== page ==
But the NDP persisted and Mr. Clement was profoundly saddened.
“That is what New Democrats do,” he lamented. “They attack individuals who have had 30 years experience serving the public sector. That is what they do. They should be ashamed of themselves.”
There is surely something to be said here for respecting the potential insight of those who have long served in the civil service. If it is perhaps unclear how such individuals should be criticized, questioned or doubted—no one, of course, should be considered beyond criticism—we might say that we should deal precisely with their qualifications and contributions. (Though perhaps that would afford them a level of respect we don’t provide for anyone else.) Not least when the individual is (or will be) an officer of Parliament—those hearty souls who sign up to act as convenient reference points for duly elected partisans and the viewing public.
But then how, in the case of Mr. Therrien, might we best consider those qualifications and contributions? The official scrutiny of Mr. Therrien will apparently amount to an hour in front of that House committee and a subsequent hour in front of a Senate committee.
And on this count the NDP was also, with justification, unimpressed. “Mr. Speaker, today, Conservatives continued undermining the independent officers of Parliament. There was less than an hour to vet the nomination for the privacy commissioner, which has raised alarm bells across the country. The Conservatives ignored the precedent of having a review with expert witnesses,” Charlie Angus declared this afternoon. “Why are Conservatives undermining Parliament and ramming through such a controversial appointment without input from privacy experts?”
Once again, Mr. Clement was unconcerned. Indeed, he was apparently quite satisfied.
“The candidate appeared before committee today, as we all wanted him to do,” the Treasury Board president explained. “I think he defended himself extremely well. He is clearly the best candidate for the position.”
Of course, if he’s such a fine candidate, Mr. Therrien should be able to ably withstand more scrutiny—and if the government is both so sure of his bonafides and so eager to see Parliament well served by its officers, it should welcome that scrutiny. Whatever Mr. Mulcair’s overreach in trying to make a case against Mr. Therrien, there might still be reasonable questions to ask about his appointment.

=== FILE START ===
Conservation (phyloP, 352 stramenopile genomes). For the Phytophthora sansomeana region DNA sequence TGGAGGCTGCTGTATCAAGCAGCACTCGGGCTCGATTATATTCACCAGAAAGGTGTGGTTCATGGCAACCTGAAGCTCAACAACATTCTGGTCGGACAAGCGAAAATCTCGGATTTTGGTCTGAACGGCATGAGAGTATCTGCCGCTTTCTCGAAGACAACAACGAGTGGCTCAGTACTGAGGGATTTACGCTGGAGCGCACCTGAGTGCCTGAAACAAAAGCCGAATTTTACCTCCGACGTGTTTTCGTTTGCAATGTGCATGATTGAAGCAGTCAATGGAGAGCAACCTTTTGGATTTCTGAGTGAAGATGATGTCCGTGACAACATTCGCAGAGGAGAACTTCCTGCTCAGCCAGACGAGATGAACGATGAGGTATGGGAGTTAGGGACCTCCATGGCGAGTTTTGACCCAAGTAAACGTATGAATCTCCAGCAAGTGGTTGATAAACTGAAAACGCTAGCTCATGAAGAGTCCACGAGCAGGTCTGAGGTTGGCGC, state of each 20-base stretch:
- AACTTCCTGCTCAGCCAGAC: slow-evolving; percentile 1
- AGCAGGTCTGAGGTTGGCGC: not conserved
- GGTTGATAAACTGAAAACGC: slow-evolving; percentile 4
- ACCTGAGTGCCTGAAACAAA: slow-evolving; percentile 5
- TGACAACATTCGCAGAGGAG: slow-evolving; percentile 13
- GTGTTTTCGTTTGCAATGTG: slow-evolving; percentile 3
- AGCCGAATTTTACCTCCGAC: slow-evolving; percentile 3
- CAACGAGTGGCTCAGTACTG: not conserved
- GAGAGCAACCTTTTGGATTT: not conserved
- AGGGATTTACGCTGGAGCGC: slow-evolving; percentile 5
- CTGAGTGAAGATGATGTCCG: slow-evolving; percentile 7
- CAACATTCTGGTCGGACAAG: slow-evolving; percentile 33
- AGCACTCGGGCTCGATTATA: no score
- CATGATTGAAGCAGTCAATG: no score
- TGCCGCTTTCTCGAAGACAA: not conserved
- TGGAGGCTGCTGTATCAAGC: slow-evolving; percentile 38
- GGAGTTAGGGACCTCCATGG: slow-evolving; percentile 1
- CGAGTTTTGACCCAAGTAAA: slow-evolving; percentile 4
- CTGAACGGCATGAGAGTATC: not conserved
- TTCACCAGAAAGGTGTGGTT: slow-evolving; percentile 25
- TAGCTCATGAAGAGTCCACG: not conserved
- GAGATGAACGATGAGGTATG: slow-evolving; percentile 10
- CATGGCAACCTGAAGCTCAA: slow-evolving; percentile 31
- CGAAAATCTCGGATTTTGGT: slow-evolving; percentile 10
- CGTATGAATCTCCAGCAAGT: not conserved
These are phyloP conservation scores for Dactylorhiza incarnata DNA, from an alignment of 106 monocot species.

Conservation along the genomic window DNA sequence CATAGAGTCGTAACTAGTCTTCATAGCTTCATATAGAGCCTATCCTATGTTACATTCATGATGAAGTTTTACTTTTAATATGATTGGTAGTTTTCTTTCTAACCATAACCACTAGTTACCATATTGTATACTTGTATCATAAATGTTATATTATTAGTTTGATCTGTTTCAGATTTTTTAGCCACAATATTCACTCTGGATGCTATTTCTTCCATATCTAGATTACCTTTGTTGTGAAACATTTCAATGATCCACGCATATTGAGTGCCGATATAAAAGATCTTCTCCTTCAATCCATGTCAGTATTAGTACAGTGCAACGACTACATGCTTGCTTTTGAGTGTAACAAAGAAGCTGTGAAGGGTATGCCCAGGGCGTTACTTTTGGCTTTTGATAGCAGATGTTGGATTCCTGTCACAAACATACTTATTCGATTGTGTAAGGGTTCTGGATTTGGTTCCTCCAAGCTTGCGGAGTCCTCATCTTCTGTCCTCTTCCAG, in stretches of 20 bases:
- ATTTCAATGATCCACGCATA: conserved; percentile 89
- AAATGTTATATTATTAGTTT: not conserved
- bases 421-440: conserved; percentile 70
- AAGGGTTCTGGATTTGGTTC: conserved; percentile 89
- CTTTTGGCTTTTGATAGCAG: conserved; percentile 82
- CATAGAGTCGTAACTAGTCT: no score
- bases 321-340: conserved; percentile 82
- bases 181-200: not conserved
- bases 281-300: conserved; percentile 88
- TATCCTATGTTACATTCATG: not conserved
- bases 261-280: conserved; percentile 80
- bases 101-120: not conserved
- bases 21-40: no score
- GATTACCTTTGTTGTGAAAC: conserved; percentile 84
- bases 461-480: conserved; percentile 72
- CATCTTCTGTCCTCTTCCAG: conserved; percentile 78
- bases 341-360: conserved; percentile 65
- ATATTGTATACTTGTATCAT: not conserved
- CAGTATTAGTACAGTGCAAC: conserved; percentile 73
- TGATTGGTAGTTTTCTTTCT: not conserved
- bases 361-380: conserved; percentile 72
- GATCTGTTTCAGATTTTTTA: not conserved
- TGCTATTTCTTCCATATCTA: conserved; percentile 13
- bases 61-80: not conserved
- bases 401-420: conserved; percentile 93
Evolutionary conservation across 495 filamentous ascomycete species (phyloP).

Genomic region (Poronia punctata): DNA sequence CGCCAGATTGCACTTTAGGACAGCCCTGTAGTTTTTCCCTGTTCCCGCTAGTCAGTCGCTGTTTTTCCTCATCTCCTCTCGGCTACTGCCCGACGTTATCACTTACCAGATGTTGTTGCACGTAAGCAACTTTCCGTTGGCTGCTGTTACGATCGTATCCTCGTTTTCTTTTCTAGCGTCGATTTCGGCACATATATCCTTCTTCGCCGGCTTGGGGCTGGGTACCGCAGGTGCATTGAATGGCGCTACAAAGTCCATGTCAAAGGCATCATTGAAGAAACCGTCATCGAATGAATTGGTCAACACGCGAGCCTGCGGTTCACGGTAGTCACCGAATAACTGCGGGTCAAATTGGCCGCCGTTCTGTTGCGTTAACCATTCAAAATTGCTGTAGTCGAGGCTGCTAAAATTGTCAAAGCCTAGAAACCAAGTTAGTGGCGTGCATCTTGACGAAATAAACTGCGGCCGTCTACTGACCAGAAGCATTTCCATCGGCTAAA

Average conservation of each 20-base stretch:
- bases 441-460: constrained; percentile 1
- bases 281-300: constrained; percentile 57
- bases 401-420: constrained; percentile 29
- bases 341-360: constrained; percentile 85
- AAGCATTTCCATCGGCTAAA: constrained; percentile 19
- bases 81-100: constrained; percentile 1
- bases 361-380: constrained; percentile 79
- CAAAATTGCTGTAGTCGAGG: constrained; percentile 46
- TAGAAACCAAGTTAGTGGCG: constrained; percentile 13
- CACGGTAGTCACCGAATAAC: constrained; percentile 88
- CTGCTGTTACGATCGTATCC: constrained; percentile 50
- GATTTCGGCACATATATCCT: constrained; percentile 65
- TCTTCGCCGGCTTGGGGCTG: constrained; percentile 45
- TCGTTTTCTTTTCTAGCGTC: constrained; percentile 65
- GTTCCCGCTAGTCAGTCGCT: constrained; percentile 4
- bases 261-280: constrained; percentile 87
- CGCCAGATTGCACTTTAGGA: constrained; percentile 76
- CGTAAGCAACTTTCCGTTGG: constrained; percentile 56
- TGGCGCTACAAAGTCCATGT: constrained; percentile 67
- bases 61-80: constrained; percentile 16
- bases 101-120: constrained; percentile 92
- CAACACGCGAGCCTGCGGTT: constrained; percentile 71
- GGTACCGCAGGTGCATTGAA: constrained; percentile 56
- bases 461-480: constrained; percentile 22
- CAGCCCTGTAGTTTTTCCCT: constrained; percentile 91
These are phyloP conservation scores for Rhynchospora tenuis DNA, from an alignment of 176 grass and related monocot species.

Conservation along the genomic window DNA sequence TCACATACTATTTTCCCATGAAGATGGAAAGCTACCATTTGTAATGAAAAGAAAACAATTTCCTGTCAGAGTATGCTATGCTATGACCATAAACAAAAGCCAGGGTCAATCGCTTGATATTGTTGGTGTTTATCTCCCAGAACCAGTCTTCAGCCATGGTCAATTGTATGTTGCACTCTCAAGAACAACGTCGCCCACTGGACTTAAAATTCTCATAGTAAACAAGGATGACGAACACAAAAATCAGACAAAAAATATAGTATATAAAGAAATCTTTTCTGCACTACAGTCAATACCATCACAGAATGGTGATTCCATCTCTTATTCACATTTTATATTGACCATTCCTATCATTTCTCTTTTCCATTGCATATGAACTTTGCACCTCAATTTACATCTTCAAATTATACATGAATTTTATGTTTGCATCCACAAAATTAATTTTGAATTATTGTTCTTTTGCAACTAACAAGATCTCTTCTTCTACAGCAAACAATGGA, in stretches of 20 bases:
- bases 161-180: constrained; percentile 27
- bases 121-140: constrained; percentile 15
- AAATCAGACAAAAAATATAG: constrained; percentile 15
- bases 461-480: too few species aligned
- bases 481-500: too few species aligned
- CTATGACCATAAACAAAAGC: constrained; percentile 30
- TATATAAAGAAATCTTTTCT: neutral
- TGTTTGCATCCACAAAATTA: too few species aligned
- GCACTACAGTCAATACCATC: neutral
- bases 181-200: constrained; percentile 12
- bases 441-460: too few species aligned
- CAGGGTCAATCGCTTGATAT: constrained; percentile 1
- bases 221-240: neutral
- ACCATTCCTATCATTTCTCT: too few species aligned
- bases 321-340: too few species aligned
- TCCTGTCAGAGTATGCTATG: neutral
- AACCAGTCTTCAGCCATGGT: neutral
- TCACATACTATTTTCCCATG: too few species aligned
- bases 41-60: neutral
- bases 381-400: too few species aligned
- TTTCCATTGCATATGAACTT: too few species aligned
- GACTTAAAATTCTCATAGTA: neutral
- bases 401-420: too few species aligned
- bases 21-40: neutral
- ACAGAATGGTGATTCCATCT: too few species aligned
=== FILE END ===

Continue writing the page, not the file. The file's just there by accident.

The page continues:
But if he is to be confirmed soon, his work—and how observers regard it—will likely come to define his suitability.
Appearing before the House committee, he attempted to assure Parliament of his independence and ability. And he at least showed a certain willingness—testifying, after some reluctance in light of the fact that he is not yet an officer of Parliament, that he would rather C-13 be split into two bills.
The New Democrats did not make this the focus of Question Period on Tuesday, but Mr. Angus did put it to the government that the bill be delayed. And that suggestion was then ignored by the Justice Minister.
Indeed, according to Peter MacKay’s office, “There is absolutely no need to split this bill.”
So the NDP is stuck with an officer whose qualifications they doubt, but whose opinion on C-13 they agree with, while the government is stuck with an officer whose suitability they laud, but whose opinion on C-13 they dismiss.
So there and so welcome to the job (soon enough), Mr. Therrien. Whatever your credentials—and whatever your insight and however supported that insight by your decades of experience—rest assured your advice can still be easily dismissed, even by your defenders.